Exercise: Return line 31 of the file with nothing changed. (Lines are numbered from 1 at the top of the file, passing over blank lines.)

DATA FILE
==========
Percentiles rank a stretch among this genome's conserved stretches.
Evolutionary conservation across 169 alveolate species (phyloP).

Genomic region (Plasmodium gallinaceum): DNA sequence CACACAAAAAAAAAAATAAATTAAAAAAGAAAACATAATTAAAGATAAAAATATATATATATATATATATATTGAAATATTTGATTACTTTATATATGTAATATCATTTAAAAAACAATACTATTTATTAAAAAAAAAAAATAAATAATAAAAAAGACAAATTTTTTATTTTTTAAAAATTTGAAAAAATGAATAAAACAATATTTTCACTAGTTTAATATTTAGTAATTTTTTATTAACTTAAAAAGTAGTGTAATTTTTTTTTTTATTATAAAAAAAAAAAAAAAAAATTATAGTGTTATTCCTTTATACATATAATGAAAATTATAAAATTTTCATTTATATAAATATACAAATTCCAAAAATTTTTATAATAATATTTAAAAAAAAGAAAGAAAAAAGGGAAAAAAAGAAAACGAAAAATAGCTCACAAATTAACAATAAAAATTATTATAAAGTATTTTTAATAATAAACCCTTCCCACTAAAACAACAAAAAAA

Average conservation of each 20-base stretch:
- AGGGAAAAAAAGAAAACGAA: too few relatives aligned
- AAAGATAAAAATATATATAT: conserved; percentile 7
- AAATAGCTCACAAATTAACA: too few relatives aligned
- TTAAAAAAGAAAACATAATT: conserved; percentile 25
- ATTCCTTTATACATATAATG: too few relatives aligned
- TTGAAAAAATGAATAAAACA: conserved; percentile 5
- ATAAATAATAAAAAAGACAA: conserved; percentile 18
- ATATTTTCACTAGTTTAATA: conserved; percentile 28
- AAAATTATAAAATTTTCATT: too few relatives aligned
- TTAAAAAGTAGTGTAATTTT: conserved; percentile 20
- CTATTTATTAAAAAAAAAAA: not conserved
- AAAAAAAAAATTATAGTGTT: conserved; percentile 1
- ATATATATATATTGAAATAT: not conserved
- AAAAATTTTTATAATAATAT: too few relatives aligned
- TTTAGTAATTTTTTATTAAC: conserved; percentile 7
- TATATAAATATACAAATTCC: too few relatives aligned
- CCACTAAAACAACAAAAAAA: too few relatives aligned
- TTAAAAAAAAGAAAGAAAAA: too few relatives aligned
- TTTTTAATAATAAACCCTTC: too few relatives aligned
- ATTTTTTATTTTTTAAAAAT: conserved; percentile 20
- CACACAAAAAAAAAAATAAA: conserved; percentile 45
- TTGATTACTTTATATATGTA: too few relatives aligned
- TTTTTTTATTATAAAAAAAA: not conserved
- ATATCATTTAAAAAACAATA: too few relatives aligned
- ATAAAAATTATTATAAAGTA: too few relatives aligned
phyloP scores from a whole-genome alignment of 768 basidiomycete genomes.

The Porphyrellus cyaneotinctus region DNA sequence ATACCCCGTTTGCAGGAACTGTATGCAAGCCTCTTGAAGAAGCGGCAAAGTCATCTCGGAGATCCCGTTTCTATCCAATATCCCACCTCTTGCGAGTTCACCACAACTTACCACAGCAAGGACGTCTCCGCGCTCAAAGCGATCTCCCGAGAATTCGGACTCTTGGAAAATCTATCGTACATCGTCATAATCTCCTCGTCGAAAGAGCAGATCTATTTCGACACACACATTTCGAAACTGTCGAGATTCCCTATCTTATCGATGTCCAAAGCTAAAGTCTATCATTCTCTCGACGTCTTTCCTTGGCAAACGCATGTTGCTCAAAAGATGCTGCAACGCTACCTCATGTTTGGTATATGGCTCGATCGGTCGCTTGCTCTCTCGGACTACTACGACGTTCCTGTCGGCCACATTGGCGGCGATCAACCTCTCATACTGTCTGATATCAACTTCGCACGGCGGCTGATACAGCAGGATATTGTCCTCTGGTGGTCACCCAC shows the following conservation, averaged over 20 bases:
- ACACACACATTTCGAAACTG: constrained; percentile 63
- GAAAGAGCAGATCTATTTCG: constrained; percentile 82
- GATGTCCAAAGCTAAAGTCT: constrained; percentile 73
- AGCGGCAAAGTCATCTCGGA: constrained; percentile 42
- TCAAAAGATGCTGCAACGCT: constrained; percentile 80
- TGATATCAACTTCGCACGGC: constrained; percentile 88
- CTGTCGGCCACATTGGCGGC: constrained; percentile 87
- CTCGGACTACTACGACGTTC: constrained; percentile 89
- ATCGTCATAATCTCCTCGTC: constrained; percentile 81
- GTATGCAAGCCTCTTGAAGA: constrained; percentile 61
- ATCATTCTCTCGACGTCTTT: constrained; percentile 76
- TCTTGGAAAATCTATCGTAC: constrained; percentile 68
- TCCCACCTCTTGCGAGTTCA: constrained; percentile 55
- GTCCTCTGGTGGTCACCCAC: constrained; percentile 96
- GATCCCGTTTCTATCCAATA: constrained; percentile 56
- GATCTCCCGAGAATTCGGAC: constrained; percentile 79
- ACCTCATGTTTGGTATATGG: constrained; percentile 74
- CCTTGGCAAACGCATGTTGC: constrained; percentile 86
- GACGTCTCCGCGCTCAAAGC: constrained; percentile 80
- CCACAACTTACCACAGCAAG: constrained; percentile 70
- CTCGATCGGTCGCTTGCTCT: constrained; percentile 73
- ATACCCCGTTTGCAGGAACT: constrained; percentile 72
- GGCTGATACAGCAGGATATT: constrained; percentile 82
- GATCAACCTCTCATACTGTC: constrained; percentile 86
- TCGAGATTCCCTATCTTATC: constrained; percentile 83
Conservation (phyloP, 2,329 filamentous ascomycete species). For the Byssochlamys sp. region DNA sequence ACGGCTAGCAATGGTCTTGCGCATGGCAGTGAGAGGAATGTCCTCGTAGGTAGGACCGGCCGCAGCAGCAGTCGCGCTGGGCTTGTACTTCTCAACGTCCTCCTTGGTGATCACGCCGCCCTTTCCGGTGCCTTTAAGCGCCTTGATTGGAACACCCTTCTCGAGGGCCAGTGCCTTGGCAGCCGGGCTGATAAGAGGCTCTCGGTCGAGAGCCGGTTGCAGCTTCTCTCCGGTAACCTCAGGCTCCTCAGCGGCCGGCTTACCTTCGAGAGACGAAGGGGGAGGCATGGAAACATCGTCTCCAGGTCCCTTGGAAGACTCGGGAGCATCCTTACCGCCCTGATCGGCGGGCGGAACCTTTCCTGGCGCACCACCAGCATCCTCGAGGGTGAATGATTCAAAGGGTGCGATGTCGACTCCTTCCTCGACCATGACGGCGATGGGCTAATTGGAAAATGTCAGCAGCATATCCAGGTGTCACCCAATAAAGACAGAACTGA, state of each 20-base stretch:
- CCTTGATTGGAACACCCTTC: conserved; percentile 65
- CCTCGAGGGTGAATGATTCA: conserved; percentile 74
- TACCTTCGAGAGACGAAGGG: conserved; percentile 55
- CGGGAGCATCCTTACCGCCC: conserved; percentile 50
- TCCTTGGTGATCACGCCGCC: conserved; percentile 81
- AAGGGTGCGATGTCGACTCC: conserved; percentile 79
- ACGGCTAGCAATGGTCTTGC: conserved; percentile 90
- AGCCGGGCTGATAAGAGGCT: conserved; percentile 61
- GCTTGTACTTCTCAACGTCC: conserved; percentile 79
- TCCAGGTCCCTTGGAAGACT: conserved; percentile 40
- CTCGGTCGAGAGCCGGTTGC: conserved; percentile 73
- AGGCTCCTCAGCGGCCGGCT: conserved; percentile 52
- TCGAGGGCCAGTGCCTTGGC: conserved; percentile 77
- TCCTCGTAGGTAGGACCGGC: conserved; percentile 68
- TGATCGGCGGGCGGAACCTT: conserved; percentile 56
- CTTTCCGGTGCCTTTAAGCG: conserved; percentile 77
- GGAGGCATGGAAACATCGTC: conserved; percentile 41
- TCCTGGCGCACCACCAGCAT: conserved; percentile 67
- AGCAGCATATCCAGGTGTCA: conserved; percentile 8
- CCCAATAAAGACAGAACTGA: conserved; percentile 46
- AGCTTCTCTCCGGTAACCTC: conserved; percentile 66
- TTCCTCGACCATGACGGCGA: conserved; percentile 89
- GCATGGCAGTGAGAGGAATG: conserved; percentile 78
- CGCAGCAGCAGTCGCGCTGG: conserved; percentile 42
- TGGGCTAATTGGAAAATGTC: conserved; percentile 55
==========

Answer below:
The Porphyrellus cyaneotinctus region DNA sequence ATACCCCGTTTGCAGGAACTGTATGCAAGCCTCTTGAAGAAGCGGCAAAGTCATCTCGGAGATCCCGTTTCTATCCAATATCCCACCTCTTGCGAGTTCACCACAACTTACCACAGCAAGGACGTCTCCGCGCTCAAAGCGATCTCCCGAGAATTCGGACTCTTGGAAAATCTATCGTACATCGTCATAATCTCCTCGTCGAAAGAGCAGATCTATTTCGACACACACATTTCGAAACTGTCGAGATTCCCTATCTTATCGATGTCCAAAGCTAAAGTCTATCATTCTCTCGACGTCTTTCCTTGGCAAACGCATGTTGCTCAAAAGATGCTGCAACGCTACCTCATGTTTGGTATATGGCTCGATCGGTCGCTTGCTCTCTCGGACTACTACGACGTTCCTGTCGGCCACATTGGCGGCGATCAACCTCTCATACTGTCTGATATCAACTTCGCACGGCGGCTGATACAGCAGGATATTGTCCTCTGGTGGTCACCCAC shows the following conservation, averaged over 20 bases: